In the North of Basilicata, half way between Irsina and Avigliano,
on top of a cliff at the foot of which runs the Bradano river
and its tributary stream, Fiumarella, is where the ancient
centre of Acheruntia is situated
in a wonderful panoramic position.
There are archaeological testimonies dating back to Neolithic
times which have been found in the Serra Altura, whilst on
Mount La Guardia, remains of habitations date back to the
Iron Age. Prehistoric finds show that the territory of Acerenza
was inhabited from the beginning of time by our ancestors.
It is certain that Acerenza already existed during the VI
century BC, and was probably founded long before the Osci
civilisation by the name of Akere. It was then later known
by the Greeks as Acherontis. A tomb and a statue depicting
Hercules were found on the territory.
The Romans conquered it during 318 BC, led by the Consul Giunio
Bubulco. Acerenza became a military fort the following century
in support to the wars against King Pirro of Epiro.
Acheruntia was re-conquered by Rome, led by the Consul Levino
during 210 BC. It then entered as a permanent part of the
Republic of Rome, firstly becoming a colony then a town (I
During the V century it became an Episcopal Seat.
Following the fall of Rome, Acerenza was occupied by Totila,
King of the Ostrogoths from 541 to 552, after a victorious
battle against the Byzantine army, who then occupied all of
Little remains from the Eastern Roman Empire, and already
during the VII century, the village of Acerenza became part
of the Longobard dominium. The latter had the Castle built
and re-adjusted numerous times and made Acerenza the capital
of a gastaldato (a royal demesne with civil, martial and judicial
powers) under the Principality of Salerno.
During the VIII century, a cathedral was constructed under
the wishes of Bishop Leone II.
The Byzantines re-conquered it during 978, but only kept it
for a few decades. Midway through the XI century, Acerenza
was already Norman property under Robert Guiscard, who entrusted
the village to Count Umfredo, who was later succeeded by Asclettino.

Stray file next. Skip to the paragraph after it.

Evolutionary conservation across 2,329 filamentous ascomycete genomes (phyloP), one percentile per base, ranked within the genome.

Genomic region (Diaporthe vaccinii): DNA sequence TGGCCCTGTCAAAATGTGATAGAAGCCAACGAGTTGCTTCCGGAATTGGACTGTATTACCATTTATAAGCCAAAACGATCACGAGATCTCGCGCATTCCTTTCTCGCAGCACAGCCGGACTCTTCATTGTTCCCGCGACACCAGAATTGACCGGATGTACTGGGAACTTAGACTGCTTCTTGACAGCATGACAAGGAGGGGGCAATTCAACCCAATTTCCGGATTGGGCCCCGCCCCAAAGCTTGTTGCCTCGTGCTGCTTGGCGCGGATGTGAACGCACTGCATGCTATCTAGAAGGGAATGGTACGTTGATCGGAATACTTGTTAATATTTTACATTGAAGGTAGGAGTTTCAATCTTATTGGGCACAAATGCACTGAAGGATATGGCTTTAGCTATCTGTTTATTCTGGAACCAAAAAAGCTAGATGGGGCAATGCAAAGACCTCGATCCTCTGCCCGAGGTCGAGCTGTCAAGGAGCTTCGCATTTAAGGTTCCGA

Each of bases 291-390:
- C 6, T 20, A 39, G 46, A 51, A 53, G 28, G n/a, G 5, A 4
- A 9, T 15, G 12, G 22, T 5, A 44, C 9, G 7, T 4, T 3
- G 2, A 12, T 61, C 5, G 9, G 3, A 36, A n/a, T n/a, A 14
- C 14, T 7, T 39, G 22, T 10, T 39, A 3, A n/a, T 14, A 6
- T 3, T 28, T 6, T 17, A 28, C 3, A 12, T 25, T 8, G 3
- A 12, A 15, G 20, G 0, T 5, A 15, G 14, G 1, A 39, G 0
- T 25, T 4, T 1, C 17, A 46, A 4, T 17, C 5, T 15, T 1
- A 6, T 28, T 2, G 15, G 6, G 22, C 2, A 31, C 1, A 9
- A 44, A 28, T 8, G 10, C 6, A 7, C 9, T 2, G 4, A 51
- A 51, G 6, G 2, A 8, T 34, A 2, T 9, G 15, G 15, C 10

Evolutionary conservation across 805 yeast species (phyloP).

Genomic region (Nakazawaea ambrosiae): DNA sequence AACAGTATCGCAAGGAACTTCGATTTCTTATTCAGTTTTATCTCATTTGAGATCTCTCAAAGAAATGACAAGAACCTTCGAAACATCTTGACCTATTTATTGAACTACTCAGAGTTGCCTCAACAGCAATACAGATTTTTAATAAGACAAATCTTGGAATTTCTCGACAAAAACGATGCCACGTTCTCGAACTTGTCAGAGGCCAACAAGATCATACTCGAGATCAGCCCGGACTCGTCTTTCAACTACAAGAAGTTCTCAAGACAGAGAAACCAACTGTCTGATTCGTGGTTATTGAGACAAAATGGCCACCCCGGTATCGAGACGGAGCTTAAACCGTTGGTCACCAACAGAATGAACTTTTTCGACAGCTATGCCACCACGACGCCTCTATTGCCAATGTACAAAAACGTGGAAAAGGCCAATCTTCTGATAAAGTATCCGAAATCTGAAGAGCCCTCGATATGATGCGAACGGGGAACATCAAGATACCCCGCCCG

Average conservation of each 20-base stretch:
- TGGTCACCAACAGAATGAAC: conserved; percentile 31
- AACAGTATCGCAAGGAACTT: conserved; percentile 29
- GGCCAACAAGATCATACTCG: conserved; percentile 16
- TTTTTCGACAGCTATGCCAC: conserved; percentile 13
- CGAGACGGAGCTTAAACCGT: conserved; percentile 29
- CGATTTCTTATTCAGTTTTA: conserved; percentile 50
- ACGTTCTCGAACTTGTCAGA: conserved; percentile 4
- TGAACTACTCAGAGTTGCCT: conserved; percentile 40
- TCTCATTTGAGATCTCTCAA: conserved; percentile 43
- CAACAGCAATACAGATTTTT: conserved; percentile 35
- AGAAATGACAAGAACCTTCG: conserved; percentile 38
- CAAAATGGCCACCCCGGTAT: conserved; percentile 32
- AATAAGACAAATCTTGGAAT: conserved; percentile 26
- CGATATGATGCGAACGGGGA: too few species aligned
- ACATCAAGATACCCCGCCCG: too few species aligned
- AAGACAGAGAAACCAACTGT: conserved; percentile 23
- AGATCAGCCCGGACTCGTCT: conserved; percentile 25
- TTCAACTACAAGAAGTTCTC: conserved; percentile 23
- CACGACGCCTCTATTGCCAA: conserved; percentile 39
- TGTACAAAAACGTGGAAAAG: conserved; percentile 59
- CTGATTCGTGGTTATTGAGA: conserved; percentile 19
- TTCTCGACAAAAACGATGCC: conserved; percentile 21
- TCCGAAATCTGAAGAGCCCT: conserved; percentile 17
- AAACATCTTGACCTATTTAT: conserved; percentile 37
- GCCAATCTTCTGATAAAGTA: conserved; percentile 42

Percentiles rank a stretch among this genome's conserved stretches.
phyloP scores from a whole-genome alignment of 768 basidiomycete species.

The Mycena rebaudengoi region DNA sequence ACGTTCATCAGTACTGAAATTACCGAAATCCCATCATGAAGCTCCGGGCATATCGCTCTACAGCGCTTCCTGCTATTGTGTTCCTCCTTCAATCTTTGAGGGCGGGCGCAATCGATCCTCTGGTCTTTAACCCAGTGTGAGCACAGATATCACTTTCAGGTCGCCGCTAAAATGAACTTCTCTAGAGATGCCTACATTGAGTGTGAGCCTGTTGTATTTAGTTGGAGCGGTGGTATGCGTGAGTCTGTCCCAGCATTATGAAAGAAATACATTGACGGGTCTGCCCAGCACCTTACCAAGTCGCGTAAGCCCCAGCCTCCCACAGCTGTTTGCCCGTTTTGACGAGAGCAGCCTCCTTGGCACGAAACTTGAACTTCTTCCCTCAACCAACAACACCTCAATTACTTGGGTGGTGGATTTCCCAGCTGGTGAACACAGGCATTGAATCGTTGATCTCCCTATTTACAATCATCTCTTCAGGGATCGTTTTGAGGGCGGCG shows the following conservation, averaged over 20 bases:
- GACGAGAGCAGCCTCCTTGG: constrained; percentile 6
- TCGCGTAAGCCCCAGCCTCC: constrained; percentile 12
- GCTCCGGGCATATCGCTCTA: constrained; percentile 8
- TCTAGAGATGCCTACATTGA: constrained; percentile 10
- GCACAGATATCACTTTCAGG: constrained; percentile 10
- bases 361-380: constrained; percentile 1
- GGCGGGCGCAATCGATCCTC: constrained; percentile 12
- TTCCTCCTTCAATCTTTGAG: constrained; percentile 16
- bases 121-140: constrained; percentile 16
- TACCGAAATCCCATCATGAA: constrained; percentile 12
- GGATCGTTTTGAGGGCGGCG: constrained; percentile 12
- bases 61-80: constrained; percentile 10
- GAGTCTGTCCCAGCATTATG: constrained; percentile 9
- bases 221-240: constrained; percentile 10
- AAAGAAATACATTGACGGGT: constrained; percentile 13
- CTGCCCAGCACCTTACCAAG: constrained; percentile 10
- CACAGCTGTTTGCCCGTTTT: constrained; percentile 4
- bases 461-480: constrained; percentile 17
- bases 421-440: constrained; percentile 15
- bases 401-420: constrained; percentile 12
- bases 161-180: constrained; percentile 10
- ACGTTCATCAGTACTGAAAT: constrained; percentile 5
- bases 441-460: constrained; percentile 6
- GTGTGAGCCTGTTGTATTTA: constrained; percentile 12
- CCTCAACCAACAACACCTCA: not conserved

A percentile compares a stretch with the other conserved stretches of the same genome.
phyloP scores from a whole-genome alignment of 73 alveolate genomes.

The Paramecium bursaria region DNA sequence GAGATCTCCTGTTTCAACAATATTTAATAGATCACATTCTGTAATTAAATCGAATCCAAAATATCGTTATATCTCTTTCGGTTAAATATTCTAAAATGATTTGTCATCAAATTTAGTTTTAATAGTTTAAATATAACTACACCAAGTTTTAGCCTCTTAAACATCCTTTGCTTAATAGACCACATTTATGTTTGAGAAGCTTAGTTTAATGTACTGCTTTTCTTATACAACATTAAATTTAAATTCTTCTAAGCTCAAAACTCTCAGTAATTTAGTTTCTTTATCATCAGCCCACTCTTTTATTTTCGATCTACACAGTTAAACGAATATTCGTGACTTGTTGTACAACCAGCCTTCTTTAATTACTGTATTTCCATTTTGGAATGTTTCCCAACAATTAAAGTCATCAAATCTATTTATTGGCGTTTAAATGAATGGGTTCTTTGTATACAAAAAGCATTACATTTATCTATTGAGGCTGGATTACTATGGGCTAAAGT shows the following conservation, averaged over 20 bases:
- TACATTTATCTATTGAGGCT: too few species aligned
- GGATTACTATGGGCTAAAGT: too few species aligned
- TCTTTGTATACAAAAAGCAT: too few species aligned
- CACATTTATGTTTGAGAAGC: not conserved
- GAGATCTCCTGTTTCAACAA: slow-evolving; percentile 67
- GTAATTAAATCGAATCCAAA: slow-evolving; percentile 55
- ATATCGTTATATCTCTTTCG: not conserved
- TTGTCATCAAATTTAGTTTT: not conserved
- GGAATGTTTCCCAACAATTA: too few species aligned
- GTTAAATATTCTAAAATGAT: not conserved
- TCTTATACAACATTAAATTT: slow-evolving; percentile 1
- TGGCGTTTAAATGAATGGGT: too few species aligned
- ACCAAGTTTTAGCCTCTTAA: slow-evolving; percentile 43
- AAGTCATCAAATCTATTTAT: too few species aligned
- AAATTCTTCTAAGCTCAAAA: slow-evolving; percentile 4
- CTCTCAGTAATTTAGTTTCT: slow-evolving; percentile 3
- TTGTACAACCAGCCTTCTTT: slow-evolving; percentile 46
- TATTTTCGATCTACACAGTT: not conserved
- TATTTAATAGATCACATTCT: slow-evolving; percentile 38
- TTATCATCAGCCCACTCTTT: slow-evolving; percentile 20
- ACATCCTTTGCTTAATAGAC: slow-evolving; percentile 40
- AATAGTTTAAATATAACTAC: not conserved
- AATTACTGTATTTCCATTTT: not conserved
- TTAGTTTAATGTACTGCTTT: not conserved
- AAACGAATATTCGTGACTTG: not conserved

A new cathedral was built during the same century.
Acerenza merged into the Swabian Empire at the end of the
XII century and was administered by Galvano Lancia, uncle
to Prince Manfred.
Under the Angioinians (XII century), Acerenza acquired further
importance for its strategic geographic position between Rome
and the Orient. Village nobles were represented by the following
families: Sanseverino, Durazzo, Ruffo, Barnota and Morra.
During 1456 it was gravely damaged by an earthquake, killing
more than 1000 citizens.
During the ‘500s, under Spanish domination, important
restoration work of the Cathedral and Bell Tower was carried
During successive centuries, Acerenza was administered by
the Ferrillo, Orsini, Pinelli, Pignatelli-Belmonte and Lancillotti
families, then finally acquired by the Panni Family for 21.500
After the Republican and Renaissance experiences, Acerenza
merged into the Reign of Italy during 1861.
A visit to the City
Acerenza is a Medieval village, which wholly preserves its
evocative power. One enters through what remains of the San
Canio Doorway, which opens up along the Medieval town-walls.
Whilst walking up to the summit, one can admire richly decorated
18th century buildings (Saluzzi, Caramuta). On arrival at
the top of the hill, a majestic vision of the most interesting
cathedrals in all of Basilicata awaits the visitor: S. Canio
or the Assunta (XI century).
Other interesting churches to visit are: San Laverio, the
Annunziata and San Vincenzo, close to the completely restructured
Outside the historical centre, one can visit the Sant’Antonio
Convent, seat of a museum which exhibits carved wooden works.
Places of Interest
The Romanesque Assunta and San Canio Cathedral (XI century);
the Annunziata Church (‘200); the San Laviero or Purgatorio
Church; the cylindrical Belmonte Castle Towers; - the Sant’Antonio
Convent (1570), the Piani of Maddalena and the Casa Contadina